Jack Brooks: Monster Slayer is, to date, the toughest review I’ve written. Of course, I’ve only done a few on this blog so far, but I’ve made my opinion heard on the Internet for years now, just in different places and with little to no regularity. Monster Slayer has me perplexed beyond belief though. So I’m going to be winging this one a little bit, formulating my ultimate decision as I go along. Here we go.
We start off with a cyclops monster encounter in a jungle in a undisclosed foreign country. The natives are getting there asses handed to them, but they seem to have a hero in a small hut, that they are waiting to emerge and save them. We now jump all over the time line, to Jack Brooks teenage years, to his childhood in a somewhat disturbing but effective scene showing how he lost his family to a monster in the woods one night, and how that changed him forever.
Jack Brooks confusing (because of the illogical and random jumps in time showing him at different ages) background story was important to tell though, because that night his family bit the dust, was the night he got his power, which is his uncontrollable temper and raging anger.
Now we are at *almost* present day, (the first sequence in the jungle, with the natives, turns out to be present day, as Jack is the hero in the hut) and Jack Brooks is attending a night class with his girlfriend. Science to be exact. His teacher? Robert Englund. Freddy himself. And then the movie slows down the pace to an almost unbelievably slow crawl.
Long (and confusing) story short, Professor Crowley (yeah, the movie went there) finds a heart buried in his yard after Jack, a plumber, does some work for him and disrupts a pipe and some dirt. It takes him over,and for a few nights of the class, he begins to look sicker and sicker and act very strange.
There’s comedy spots in the movie, although the tone of the movie, which is a lot more serious than I was prepared for, muffles the funny bits down. If the jokes were played more upbeat, more like Evil Dead 2, they might of been funnier, but director Jon Knautz just doesn’t seem to want to give up to making the story of his hero laugh out loud funny. The exception being Howard in the hardware store, who is downright hysterical, mainly because of his superb role as the “wise-ass,old story-teller guy” that you have to have in these kind monster mash movies.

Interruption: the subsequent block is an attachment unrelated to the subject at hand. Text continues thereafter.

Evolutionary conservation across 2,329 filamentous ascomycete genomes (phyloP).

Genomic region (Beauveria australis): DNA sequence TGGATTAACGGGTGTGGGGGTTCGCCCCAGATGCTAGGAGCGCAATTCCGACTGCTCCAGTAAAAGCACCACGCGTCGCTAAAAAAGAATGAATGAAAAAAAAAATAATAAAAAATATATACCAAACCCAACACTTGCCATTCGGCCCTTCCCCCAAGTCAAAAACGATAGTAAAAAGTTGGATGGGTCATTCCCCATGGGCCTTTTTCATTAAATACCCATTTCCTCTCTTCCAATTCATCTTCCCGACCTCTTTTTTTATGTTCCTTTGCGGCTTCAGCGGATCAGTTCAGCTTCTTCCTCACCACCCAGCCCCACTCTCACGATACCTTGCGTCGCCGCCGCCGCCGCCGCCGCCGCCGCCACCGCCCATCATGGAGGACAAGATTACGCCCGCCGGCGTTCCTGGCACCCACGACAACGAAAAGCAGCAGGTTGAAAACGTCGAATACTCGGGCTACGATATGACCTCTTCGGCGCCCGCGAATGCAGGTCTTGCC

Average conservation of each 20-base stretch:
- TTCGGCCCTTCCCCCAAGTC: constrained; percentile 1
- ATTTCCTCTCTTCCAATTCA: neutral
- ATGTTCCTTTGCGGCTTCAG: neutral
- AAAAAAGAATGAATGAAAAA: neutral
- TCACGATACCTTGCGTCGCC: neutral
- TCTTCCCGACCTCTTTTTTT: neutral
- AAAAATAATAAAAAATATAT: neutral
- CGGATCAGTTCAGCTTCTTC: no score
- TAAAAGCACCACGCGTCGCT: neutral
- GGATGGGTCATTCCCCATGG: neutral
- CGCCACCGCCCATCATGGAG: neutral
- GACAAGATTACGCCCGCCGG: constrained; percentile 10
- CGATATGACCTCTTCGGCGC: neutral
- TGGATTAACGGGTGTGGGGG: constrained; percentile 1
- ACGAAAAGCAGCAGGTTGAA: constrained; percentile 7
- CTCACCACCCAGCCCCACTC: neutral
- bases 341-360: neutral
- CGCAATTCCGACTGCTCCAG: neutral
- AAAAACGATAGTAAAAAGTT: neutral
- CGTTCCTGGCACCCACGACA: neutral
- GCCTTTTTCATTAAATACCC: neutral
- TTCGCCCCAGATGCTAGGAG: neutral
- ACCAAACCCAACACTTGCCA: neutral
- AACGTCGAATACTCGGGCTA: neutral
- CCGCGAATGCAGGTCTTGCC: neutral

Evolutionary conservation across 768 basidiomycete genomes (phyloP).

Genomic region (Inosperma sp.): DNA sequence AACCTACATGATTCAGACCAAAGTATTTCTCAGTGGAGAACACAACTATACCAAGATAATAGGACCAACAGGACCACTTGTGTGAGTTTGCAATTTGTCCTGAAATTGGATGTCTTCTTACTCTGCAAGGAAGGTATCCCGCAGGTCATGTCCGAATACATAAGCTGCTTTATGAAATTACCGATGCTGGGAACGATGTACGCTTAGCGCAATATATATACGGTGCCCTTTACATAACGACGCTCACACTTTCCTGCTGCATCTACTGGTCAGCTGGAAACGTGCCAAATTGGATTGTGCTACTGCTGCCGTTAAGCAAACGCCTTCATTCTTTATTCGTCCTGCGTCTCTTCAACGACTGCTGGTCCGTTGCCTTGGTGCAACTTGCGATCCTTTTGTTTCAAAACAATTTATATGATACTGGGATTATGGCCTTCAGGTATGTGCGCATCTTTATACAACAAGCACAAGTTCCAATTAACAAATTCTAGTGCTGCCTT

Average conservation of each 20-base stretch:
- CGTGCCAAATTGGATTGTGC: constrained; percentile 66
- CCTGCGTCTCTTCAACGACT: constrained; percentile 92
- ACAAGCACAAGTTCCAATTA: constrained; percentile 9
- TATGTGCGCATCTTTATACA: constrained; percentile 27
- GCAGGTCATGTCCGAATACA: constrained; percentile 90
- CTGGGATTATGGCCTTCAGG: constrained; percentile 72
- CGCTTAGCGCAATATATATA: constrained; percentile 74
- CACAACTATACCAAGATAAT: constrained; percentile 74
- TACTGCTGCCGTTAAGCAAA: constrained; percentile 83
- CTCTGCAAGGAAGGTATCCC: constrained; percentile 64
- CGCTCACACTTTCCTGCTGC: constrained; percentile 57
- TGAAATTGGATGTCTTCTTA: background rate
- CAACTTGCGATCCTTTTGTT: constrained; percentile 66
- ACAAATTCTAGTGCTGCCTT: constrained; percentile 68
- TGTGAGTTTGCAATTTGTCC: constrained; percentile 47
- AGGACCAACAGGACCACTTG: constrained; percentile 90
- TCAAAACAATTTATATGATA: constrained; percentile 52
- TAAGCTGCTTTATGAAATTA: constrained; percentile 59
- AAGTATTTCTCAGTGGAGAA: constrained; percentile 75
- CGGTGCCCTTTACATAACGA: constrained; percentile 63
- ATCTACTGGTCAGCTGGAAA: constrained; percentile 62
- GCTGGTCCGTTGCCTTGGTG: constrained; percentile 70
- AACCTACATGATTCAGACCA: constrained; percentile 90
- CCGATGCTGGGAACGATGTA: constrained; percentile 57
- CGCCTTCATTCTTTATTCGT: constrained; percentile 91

On that note, the cast should be commended on their work, especially since we go almost an entire hour where we the audience rely heavily on their acting to get us through to what we are assured will be a delightful beat down once we get to into the third and last stanza. Trevor Matthews is convincing as our tormented hero, Rachel Skarsten is perfect as the bitchy, annoying, “has to go” girlfriend, and Englund plays the quirky science teacher to a T, who falls victim to this demonic heart and becomes an unwilling carrier of its evil.
The make-up and special effects are all stellar, and you will find no CGI in this film. Unfortunately, besides the heavy amount of full body suits and make up in the very beginning of the movie and in the last 20 minutes, we don’t get to see those special effects enough. The gore level also begged to upped substantially. More monsters popping up throughout the film would’ve have made that brutal middle piece where thing seems to be moving in slow motion much more bearable.
The finale is satisfying though. Actually, it ties things up so nicely that it almost makes up for every other grievance I have with the flick. Lets just say that Jack does indeed find the perfect use for his anger, and that the door is not only left wide open for this to turn into the next big horror series, the door is propped open with a brick. The character transforms in the final act, and I for one wanted to see more of this version of Jack. In him, I saw a lot of “Ash” from the evil dead series, if Ash were to ever take his penchant for killing monsters and make a life calling out of it.
So where do I stand? Should you or shouldn’t you? Yes, you should, if only for the fact that you want to be there at ground zero for what could be the next big thing in horror. The acting is above-par for direct to dvd horror releases like this. The special effects and great climax make up for a slow build and a confusing beginning, but just barely. Knautz has to work on his pacing, but his directing of action and monster scenes is already pretty spot on.
Hunt this one down for a retro creature feature fix, and keeps your eyes peeled to be hearing from Jack Brooks again sometime in the near future.